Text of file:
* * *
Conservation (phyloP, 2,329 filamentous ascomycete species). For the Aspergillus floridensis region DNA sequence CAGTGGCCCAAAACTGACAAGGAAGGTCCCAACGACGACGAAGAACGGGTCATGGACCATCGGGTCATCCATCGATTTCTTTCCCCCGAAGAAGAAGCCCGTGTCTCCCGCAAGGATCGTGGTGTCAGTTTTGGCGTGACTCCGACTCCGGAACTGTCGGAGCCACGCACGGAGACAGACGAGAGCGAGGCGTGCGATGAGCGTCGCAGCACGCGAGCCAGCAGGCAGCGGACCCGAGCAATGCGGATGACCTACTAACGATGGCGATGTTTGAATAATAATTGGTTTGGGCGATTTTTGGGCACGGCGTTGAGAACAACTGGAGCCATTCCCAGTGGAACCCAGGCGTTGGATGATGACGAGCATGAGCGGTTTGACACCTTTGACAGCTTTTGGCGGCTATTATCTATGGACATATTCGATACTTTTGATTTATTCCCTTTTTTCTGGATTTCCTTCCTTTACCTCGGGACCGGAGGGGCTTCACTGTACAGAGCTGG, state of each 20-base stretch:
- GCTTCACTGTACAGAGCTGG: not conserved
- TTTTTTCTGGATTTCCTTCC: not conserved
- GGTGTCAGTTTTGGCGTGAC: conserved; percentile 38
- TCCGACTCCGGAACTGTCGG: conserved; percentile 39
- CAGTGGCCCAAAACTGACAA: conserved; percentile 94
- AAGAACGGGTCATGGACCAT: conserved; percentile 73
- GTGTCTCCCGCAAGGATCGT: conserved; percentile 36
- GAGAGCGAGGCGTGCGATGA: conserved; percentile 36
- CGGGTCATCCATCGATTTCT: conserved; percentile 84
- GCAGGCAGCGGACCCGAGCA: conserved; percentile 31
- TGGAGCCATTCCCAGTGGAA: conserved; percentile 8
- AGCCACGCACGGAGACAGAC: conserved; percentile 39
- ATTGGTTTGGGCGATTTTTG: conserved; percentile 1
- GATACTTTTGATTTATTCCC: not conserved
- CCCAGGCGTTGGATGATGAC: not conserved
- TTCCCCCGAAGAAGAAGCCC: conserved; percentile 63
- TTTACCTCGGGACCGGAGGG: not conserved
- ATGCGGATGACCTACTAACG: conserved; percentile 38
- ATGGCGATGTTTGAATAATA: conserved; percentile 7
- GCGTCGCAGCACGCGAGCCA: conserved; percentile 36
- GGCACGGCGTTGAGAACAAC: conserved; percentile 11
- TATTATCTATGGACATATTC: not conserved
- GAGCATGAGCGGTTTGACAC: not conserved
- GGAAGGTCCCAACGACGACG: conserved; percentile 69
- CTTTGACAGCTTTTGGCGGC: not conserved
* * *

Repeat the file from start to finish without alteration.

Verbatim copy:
Conservation (phyloP, 2,329 filamentous ascomycete species). For the Aspergillus floridensis region DNA sequence CAGTGGCCCAAAACTGACAAGGAAGGTCCCAACGACGACGAAGAACGGGTCATGGACCATCGGGTCATCCATCGATTTCTTTCCCCCGAAGAAGAAGCCCGTGTCTCCCGCAAGGATCGTGGTGTCAGTTTTGGCGTGACTCCGACTCCGGAACTGTCGGAGCCACGCACGGAGACAGACGAGAGCGAGGCGTGCGATGAGCGTCGCAGCACGCGAGCCAGCAGGCAGCGGACCCGAGCAATGCGGATGACCTACTAACGATGGCGATGTTTGAATAATAATTGGTTTGGGCGATTTTTGGGCACGGCGTTGAGAACAACTGGAGCCATTCCCAGTGGAACCCAGGCGTTGGATGATGACGAGCATGAGCGGTTTGACACCTTTGACAGCTTTTGGCGGCTATTATCTATGGACATATTCGATACTTTTGATTTATTCCCTTTTTTCTGGATTTCCTTCCTTTACCTCGGGACCGGAGGGGCTTCACTGTACAGAGCTGG, state of each 20-base stretch:
- GCTTCACTGTACAGAGCTGG: not conserved
- TTTTTTCTGGATTTCCTTCC: not conserved
- GGTGTCAGTTTTGGCGTGAC: conserved; percentile 38
- TCCGACTCCGGAACTGTCGG: conserved; percentile 39
- CAGTGGCCCAAAACTGACAA: conserved; percentile 94
- AAGAACGGGTCATGGACCAT: conserved; percentile 73
- GTGTCTCCCGCAAGGATCGT: conserved; percentile 36
- GAGAGCGAGGCGTGCGATGA: conserved; percentile 36
- CGGGTCATCCATCGATTTCT: conserved; percentile 84
- GCAGGCAGCGGACCCGAGCA: conserved; percentile 31
- TGGAGCCATTCCCAGTGGAA: conserved; percentile 8
- AGCCACGCACGGAGACAGAC: conserved; percentile 39
- ATTGGTTTGGGCGATTTTTG: conserved; percentile 1
- GATACTTTTGATTTATTCCC: not conserved
- CCCAGGCGTTGGATGATGAC: not conserved
- TTCCCCCGAAGAAGAAGCCC: conserved; percentile 63
- TTTACCTCGGGACCGGAGGG: not conserved
- ATGCGGATGACCTACTAACG: conserved; percentile 38
- ATGGCGATGTTTGAATAATA: conserved; percentile 7
- GCGTCGCAGCACGCGAGCCA: conserved; percentile 36
- GGCACGGCGTTGAGAACAAC: conserved; percentile 11
- TATTATCTATGGACATATTC: not conserved
- GAGCATGAGCGGTTTGACAC: not conserved
- GGAAGGTCCCAACGACGACG: conserved; percentile 69
- CTTTGACAGCTTTTGGCGGC: not conserved